Friday, April 12, 2013

The Seven Deadly Sins: Gluttony - Part 4

It was time to "put it all together". I had everything done (except the door pulls, which were being glaze fired) so I decided to go ahead and assemble what I could. First I laid everything out - the cabinet and its doors and hardware, the mask and the nameplate and three drywall screws.

When I first started working on The Seven Deadly Sins concept, I had made some name-plates for the seven cabinets, rolling out a slab of clay, using my Poetry Stones Kit letters to stamp out the seven sins and punching holes for screws to affix them to the cabinets when the time came. I had finished these by reserving out the letters and glazing the rest with crackle white glaze and raku firing them; they had been in storage for over ten years, waiting for me to finally get back to the project.

I had also thrown a doorpull master all those years ago, of which I finally made a bi-valve mold this Spring. After making two casts from the mold and letting them harden a bit, I incised them with what I hoped might look like a rotting apple (if you really used your imagination) and made holes to take threaded inserts for screws to affix to the doors. I bisque fired them to Cone 06. After firing (and determining that they would work with the inserts), I applied black glaze to the tops, pulling off the excess so the glaze only remained in the incised areas; then I glazed all but the bottoms with my Pearl White glaze - tying them back to the nameplates I had made all those years ago.

My first step was to attach the doors to the rest of the cabinet using the tiny little hinges my handyman/friend Keith had given me. Then, using black drywall screws (which looked perfect with its raku finish), I attached the nameplate at the top center inside the cabinet. I had to do this very carefully because the plaque was not perfectly flat and if I screwed it down too tightly on both sides, it could easily crack; so, using a small cordless screw driver, I worked very slowly and checked frequently to make sure it was tight but not too tight. The screws were much too long, of course, so I marked them after I drilled them in, then took them out and cut them off using a pair of bolt cutters. This way, they firmly held the nameplate in place without extending beyond the back of the cabinet, which would have created considerable problems when installing the piece.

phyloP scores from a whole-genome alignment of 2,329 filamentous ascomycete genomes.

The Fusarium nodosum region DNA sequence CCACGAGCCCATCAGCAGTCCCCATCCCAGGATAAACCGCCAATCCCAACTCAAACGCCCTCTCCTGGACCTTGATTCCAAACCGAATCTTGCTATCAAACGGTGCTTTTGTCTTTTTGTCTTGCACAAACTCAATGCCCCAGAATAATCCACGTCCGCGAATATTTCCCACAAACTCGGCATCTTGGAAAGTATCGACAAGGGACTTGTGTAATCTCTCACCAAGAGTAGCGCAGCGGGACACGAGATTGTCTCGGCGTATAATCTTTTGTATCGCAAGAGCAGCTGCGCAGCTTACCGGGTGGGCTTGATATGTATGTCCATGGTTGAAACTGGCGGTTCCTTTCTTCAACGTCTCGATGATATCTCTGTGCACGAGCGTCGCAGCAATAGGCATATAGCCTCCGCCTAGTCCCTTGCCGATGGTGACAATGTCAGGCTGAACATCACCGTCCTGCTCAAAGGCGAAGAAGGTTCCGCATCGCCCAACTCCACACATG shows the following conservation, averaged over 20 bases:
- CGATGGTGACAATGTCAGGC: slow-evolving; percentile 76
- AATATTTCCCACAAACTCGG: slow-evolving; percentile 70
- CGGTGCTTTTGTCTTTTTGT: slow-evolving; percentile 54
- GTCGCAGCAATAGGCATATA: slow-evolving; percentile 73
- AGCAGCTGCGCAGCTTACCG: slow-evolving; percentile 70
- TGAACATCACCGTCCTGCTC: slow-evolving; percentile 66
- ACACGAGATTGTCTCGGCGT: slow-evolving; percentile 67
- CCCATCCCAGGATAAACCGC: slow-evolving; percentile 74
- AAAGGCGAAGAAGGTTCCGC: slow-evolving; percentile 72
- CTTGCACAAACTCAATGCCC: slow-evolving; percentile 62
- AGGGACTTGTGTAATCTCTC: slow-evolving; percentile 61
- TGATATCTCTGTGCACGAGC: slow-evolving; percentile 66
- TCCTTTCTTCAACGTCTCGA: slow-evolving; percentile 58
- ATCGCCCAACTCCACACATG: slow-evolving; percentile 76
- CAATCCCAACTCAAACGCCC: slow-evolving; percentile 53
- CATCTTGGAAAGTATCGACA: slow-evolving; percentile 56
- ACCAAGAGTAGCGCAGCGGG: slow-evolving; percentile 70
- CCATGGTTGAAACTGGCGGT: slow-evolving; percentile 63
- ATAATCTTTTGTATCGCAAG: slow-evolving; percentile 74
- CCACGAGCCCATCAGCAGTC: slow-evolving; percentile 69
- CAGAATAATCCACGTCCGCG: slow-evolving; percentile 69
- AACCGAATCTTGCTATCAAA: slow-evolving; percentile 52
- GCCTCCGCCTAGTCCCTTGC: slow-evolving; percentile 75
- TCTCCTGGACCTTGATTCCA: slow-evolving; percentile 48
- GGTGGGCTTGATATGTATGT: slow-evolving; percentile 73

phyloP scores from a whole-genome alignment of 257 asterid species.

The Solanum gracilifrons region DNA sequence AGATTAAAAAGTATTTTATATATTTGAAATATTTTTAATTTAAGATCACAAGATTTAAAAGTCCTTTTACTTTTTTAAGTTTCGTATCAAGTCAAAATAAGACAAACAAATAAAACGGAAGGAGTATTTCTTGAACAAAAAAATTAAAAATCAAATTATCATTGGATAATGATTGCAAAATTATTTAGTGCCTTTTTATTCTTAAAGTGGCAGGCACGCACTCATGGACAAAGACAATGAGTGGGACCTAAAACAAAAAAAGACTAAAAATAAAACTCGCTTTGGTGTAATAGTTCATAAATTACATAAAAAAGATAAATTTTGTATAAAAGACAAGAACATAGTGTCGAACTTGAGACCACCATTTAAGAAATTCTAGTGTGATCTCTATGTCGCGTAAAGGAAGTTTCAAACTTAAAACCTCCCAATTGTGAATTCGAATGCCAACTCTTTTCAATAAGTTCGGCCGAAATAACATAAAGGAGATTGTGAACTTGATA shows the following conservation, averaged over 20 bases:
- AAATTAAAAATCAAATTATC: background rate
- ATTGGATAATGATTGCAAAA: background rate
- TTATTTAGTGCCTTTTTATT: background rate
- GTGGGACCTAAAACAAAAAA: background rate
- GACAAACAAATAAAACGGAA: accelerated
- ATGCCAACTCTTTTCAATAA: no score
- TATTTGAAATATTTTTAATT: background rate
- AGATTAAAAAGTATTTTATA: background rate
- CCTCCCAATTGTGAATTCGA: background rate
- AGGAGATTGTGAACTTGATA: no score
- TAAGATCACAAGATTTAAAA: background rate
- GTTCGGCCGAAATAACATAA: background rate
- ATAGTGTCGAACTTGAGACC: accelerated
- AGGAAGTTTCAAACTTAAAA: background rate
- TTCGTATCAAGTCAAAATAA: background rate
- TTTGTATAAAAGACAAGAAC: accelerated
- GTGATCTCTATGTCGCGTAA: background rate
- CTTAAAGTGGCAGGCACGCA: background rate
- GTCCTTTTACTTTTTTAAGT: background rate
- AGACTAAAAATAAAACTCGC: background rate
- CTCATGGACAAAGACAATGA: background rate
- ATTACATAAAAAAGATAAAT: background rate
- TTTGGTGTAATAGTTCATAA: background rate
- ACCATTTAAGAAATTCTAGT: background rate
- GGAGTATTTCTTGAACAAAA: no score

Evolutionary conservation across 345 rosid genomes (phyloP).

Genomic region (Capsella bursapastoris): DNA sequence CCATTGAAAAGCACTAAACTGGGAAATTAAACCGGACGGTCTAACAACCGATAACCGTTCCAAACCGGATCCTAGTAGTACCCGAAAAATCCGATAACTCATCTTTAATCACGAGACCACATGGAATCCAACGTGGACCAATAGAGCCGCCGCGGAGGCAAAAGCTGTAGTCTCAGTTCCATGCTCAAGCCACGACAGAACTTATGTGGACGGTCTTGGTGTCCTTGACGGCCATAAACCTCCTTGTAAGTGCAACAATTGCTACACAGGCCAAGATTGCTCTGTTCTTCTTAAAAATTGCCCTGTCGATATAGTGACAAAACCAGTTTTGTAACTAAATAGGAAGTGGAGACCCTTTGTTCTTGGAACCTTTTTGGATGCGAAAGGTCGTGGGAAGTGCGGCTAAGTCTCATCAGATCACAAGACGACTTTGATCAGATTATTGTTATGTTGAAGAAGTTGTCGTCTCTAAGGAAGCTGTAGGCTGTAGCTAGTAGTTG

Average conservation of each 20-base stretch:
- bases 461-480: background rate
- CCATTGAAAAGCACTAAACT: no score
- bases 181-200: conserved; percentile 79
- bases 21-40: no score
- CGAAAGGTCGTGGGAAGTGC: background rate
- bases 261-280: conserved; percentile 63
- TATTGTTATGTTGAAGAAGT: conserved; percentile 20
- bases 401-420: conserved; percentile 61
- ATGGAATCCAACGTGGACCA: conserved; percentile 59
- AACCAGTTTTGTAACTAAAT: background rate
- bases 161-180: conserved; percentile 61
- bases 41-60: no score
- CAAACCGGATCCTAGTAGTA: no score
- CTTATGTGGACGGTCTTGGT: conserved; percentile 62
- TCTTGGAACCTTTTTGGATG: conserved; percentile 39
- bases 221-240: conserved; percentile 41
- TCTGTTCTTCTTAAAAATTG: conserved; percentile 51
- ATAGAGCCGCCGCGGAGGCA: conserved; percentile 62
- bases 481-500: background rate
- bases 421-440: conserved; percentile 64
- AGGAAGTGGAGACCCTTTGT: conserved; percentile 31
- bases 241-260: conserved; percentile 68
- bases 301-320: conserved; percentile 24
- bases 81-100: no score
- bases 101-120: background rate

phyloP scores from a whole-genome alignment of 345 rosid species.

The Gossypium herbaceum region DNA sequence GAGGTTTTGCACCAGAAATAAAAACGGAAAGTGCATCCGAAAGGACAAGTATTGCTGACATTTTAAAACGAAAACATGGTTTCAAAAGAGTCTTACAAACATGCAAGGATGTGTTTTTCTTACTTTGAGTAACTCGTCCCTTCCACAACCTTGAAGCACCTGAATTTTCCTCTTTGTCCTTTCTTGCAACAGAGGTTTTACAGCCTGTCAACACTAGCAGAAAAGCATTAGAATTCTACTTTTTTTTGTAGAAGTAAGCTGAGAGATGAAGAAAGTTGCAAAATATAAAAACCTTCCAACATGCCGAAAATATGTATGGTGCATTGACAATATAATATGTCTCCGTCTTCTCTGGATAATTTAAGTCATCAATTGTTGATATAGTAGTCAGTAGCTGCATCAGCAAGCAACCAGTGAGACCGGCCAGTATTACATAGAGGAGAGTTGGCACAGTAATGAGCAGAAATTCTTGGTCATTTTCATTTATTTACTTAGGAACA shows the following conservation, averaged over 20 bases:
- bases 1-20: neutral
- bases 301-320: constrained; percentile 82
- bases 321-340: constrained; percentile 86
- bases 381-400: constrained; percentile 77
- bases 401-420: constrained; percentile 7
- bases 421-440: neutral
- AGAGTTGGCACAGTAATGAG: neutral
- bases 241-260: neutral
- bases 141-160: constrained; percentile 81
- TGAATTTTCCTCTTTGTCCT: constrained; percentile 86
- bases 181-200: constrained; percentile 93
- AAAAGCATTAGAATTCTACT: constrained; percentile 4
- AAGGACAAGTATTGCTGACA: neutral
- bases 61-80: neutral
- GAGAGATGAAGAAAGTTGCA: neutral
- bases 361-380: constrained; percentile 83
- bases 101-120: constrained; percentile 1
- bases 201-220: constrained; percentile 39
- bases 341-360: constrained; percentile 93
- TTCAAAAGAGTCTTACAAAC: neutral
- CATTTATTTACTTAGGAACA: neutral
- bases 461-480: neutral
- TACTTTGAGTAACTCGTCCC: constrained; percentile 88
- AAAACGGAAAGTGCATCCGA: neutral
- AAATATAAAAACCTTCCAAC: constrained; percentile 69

With the cabinet sitting up, I figured out where I wanted the mask to sit, then measured how far down from the top of the mask the wire would stretch when the piece was hung inside the cabinet. Measuring to the center and then three inches down from where I wanted the top of the mask to rest (the distance between the top of the mask and the wire), I drove another drywall screw in at an angle. After making sure I liked how the mask was oriented, I took out the mask, removed the screw, cut it down so it would not extend beyond the back of the cabinet, then replaced it.

When the doorpulls were fired and cooled, I placed them on the outside of the doors. I marked and drilled holes, then put the screws through and put the threaded inserts on them. After making sure that the doorpulls were going to look right and work correctly, I filled both with epoxy and put the over the inserts and screws, making sure the "rotten apples" were correctly oriented.

I thought the piece was "done". I was actually pretty happy with it - the contrast between the innocuous exterior and the excess of the interior was working for me. My best friend, Catherine, came over to go out to lunch (she had generously offered to treat me to celebrate the successful refinancing of my house here in Detroit) and she was the first person to see the finished piece. Despite the fact that she protests that she lacks any creativity, Catherine made the suggestion that I put a knife and fork at the bottom of the piece to balance the nameplate at the top, further suggesting that they be crossed so as to be reminiscent of the crossed bones indicating "Poison". Since we were going to the local diner to eat, I asked our waitress (and friend) if we could buy a knife and fork. Although it isn't in any of the pictures here - we dropped the piece off for jurying for the Grosse Pointe Art Center's "Food for Thought" show right after we finished eating, it really finished off the piece.

Keep your fingers crossed that the piece gets in the show. I actually feel it's one of the best pieces I've ever submitted. The description of the show refers to our "ambivalent relationship with food" and I think this piece does a decent job of capturing just that.

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